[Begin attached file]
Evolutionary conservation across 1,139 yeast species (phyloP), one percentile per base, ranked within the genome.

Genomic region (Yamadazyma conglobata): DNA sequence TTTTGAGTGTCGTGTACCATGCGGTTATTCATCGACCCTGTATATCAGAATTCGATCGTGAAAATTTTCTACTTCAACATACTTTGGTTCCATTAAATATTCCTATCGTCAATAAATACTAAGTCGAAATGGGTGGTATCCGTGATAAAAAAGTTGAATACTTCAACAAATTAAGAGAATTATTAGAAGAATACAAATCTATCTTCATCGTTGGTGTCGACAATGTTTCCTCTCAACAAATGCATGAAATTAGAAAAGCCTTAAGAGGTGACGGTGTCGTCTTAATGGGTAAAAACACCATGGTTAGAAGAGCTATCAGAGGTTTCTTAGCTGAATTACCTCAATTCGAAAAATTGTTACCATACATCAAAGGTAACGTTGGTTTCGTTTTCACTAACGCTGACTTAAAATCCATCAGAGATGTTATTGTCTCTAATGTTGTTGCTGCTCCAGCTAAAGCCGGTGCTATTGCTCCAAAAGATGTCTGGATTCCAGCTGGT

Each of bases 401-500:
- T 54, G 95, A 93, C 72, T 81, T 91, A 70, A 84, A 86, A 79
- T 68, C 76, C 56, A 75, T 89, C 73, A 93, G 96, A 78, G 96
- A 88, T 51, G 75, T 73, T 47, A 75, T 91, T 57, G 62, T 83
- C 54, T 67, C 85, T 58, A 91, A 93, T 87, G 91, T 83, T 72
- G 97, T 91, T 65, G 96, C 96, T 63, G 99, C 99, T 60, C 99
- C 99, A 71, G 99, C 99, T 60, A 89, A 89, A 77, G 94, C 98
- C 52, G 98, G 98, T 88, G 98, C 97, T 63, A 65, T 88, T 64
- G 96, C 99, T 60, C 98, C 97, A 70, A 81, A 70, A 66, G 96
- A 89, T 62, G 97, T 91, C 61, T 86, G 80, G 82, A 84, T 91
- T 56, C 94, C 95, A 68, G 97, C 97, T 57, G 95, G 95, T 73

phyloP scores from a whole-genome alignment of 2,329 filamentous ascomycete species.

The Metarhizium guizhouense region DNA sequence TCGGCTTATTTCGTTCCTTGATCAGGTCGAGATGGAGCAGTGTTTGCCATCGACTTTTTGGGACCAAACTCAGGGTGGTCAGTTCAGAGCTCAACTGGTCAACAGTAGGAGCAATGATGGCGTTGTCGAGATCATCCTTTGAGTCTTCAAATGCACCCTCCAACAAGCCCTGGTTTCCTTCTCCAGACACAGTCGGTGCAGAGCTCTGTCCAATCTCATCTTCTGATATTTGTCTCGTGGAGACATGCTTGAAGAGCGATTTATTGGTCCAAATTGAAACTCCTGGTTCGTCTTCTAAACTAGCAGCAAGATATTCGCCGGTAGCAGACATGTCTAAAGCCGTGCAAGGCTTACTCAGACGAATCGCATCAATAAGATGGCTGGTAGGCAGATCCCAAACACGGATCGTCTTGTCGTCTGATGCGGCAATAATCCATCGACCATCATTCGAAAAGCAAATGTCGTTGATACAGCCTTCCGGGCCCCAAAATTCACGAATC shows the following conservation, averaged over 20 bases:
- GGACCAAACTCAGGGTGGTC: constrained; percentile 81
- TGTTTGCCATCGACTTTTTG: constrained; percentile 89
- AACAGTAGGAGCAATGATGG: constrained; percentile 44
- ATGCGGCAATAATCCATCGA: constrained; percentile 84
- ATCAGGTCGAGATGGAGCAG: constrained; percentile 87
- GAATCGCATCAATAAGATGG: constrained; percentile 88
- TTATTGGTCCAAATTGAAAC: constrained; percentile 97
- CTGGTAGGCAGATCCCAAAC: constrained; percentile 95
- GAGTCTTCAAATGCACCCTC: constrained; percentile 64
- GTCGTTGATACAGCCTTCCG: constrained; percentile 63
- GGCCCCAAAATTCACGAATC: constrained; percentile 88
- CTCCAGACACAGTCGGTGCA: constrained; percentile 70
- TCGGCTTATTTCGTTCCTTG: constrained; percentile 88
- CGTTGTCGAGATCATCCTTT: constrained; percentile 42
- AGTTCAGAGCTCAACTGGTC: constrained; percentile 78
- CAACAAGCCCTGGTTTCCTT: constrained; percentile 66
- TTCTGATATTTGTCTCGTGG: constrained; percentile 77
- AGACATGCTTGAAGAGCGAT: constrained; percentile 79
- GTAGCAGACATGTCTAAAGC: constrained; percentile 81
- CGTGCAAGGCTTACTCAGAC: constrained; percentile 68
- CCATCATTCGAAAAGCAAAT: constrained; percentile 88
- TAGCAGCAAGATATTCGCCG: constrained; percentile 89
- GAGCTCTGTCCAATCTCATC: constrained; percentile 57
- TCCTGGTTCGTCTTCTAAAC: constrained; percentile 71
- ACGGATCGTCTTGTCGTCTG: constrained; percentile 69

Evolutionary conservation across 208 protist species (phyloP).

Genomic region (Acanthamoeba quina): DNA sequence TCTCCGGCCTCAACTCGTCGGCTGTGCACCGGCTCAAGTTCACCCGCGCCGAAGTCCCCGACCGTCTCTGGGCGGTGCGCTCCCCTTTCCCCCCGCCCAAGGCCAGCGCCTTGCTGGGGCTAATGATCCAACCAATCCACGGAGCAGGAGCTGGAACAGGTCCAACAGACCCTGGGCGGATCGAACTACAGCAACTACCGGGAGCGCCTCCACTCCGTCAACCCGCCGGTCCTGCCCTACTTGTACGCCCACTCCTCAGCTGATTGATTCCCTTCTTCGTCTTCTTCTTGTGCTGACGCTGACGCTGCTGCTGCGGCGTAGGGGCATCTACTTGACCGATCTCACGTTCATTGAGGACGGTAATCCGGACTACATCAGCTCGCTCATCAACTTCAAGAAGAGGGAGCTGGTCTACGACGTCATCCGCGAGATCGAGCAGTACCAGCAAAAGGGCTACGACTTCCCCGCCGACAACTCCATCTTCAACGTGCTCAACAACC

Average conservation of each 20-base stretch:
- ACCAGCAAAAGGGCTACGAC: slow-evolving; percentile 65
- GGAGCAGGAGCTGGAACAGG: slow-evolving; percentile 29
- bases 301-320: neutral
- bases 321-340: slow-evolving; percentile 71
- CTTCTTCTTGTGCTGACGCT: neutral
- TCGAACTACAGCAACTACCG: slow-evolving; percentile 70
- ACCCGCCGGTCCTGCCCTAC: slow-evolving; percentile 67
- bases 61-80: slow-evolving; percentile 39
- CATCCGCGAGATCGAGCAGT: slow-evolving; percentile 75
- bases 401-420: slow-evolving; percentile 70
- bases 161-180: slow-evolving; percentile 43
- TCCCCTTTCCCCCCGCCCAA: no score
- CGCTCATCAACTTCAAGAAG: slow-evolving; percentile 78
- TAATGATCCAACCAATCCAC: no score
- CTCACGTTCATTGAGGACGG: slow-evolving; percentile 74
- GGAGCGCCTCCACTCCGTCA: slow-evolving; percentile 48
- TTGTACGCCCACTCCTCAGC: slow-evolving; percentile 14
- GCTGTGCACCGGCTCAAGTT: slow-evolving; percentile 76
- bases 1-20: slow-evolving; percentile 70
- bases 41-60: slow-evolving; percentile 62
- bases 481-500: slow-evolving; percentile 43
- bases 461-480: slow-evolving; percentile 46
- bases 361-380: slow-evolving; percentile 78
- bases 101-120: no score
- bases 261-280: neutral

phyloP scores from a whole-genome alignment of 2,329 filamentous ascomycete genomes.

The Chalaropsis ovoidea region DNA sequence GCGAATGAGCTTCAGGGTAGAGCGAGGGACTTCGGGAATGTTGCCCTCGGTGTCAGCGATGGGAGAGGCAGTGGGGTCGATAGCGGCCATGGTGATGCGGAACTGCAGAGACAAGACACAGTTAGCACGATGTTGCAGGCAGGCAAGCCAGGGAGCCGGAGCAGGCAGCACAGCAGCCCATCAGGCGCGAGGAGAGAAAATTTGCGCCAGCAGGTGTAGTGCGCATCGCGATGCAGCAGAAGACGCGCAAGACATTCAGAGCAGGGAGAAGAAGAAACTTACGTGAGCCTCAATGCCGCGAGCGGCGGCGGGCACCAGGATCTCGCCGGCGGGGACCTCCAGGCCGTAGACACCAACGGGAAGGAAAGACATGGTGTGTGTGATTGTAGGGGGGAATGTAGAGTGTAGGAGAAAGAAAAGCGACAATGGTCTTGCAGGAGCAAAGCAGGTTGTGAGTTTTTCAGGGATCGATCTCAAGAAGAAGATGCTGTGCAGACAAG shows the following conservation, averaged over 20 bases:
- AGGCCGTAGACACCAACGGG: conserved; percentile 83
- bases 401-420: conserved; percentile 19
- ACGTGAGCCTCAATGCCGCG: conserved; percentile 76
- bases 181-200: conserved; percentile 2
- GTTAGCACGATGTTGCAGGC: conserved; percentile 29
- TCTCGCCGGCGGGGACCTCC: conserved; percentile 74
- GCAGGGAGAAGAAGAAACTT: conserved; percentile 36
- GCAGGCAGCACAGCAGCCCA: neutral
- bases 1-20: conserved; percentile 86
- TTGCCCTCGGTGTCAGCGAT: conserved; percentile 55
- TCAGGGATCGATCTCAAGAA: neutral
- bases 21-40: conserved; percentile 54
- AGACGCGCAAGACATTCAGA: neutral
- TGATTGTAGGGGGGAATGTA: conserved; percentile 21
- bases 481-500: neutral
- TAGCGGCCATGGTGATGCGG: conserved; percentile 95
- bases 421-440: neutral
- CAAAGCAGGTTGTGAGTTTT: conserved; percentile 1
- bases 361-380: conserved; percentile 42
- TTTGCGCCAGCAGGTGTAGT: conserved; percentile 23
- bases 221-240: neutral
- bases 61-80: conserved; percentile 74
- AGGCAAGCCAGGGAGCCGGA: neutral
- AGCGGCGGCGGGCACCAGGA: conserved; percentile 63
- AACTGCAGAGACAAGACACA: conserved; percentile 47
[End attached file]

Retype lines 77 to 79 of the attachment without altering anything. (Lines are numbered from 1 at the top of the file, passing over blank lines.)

- GCAGGGAGAAGAAGAAACTT: conserved; percentile 36
- GCAGGCAGCACAGCAGCCCA: neutral
- bases 1-20: conserved; percentile 86